So I thought I would put my hypothesis to the test to see what we can learn from the local area in Cardiff. Talk about ‘learning’… where better to check out this observation than the neighbouring University of South Wales? From a distance it looks like a jumble of boxes have just fallen out of an overflowing cupboard…

USW front [2]

Yet get up close and personal and it looks like someone put some creative thinking into producing a striking visual facade, rather than the more usual blandly boring box-like structures…

USW front [3]

Gently strolling towards the side of the building and you see the dramatic change in design principles, as we view the areas less well observed by the masses of the architecturally unconcerned…

USW front [1]

USW side view

>>>>

Then, the coup de grace of my thesis, as we all recline in our pedestrian supremacy… and those pesky car drivers get their just desserts. The arse-end of the building offers nothing much of any visual delight. A car park is usually home to those who are more consumed in their own self-importance, and expressers of righteous indignation if they can’t travel their door-to-door journeys uninterrupted in their personal motorised cages. So why should they be regaled with visionary architecture?

USW rear [2]

Until we speak again feel free to undertake your own arse-end surveillance, in whatever guise sparks your creative juices. I will continue to be Inspired Juno on my meanderings around my local city.

And the winner is…

My resident ‘architectural critic‘ interrupted my 23-hours-a-day slumbers with some attempt to contribute thoughts on the current debate about London’s Tower’s Policy, and the perceived reduction in design standards in order to rush through more and more development for the ultimate financial benefit of the developers. As a cat originating in London I was left wondering what experience this self-styled Zaha Hadid or Frank Lloyd Wright had to back-up their bold remonstrations on the built environment of one of the world’s mega-cities. “I lived there for nearly 22 years!” was the reply, offered may I add with deep indignation.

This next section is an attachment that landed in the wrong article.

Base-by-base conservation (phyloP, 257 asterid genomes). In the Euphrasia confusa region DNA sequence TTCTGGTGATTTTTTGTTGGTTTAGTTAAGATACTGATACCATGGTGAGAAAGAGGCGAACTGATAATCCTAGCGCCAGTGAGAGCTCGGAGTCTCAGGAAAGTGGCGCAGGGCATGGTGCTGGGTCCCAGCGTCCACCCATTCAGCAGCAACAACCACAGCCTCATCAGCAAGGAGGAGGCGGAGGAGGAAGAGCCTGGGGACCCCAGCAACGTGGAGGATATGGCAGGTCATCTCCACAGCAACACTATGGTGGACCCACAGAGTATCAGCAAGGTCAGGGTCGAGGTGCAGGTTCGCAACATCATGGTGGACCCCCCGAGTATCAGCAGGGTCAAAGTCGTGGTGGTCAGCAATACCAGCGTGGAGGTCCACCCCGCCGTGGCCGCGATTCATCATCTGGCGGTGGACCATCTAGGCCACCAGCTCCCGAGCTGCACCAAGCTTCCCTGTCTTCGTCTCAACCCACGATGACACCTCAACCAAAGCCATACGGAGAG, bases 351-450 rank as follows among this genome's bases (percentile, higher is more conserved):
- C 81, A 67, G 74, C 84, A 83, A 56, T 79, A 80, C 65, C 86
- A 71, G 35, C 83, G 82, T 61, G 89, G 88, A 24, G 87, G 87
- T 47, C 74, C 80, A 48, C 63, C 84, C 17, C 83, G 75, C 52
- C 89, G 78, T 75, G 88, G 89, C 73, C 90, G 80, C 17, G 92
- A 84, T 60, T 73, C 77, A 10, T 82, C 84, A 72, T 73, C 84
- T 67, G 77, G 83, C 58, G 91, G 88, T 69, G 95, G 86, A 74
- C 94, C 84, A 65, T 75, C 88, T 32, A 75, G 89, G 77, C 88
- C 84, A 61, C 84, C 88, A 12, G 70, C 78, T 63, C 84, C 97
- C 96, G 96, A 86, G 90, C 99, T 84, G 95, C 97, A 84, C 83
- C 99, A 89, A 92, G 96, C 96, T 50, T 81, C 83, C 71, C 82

Touche, or 15-love to them… but, being a competitive kind of soul I decided to hit back with my usual languid laid back brand of sarcasm. It seems to me like we live in a world filled with competitions, yet you people of such delicate sensibilities need to have your liberal egos stroked, with everyone experiencing being a winner; or else needing to rush off to see your therapist. Or is that just California? So, in the interests of caustic architectural discourse, I decided to introduce Cardiff’s winners of the Juno Awards for Architectural Re-cycling (the Jar’s), as my meanders around the city suggested I might struggle to find any other category of award that could be liberally sprinkled around so many of the modern buildings.

So, getting down to the serious business of presenting the Jar’s… I had hoped to enlist the services of Cat Stephens but the calls to prayer were too many and too frequent; Atomic Kitten were fortunately too heavily regulated for public use; so I was left dragging myself off to the litter tray for an Eartha Kitt (yes, that is cockney rhyming slang). So once again it is left to me to say:

The Curvy but not Groovy Award goes to… 

Curvy not groovy

While the Use of Excess Leather Cladding Award goes to…

Central Library [1]

The Creative Use of an Over-Sized Spiky Hat Award goes to…

Spiky joint

But the judging panel (i.e. me) had a difficulty with the Use of Excess Bland Concrete Award, so in the interests of equality it was shared by several entries from the other side of the tracks…

Other side of the tracks

The Use of Excess Unintelligible Words in Strange Places Award was an easier category to adjudicate…

Millenium Centre 3

Meanwhile, the Getting to the Point (Retail Category) Award goes to…

John Lewis to the point

And this year there was a special category of ‘Life-Ending Achievement‘, sponsored by Lloyds Bank, entitled the Put It All On The Outside Scary Shit You Must Be Kidding If You Think I Am Going To Use That Lift Award, with the outright winner even adding the delicate touch of replacing internal staircases with external ladders…

Pointy Building

That is it from the red carpet for this year (stained in the blood of my resident ‘ex-Town Planner‘). Out of utter disrespect for the zeitgeisty need of people to feel unemotionally attached to millions of others through technology, all the winners will receive 5000 additional ‘faceache friends‘, and the runners-up get 2000 ‘pecks of the birdie thing‘. For everyone who comments on this post, may you be smothered in ‘likes‘ until you burst with the shear joy of connectivity. Until we speak again, I am Triumphant Juno saying the winner is…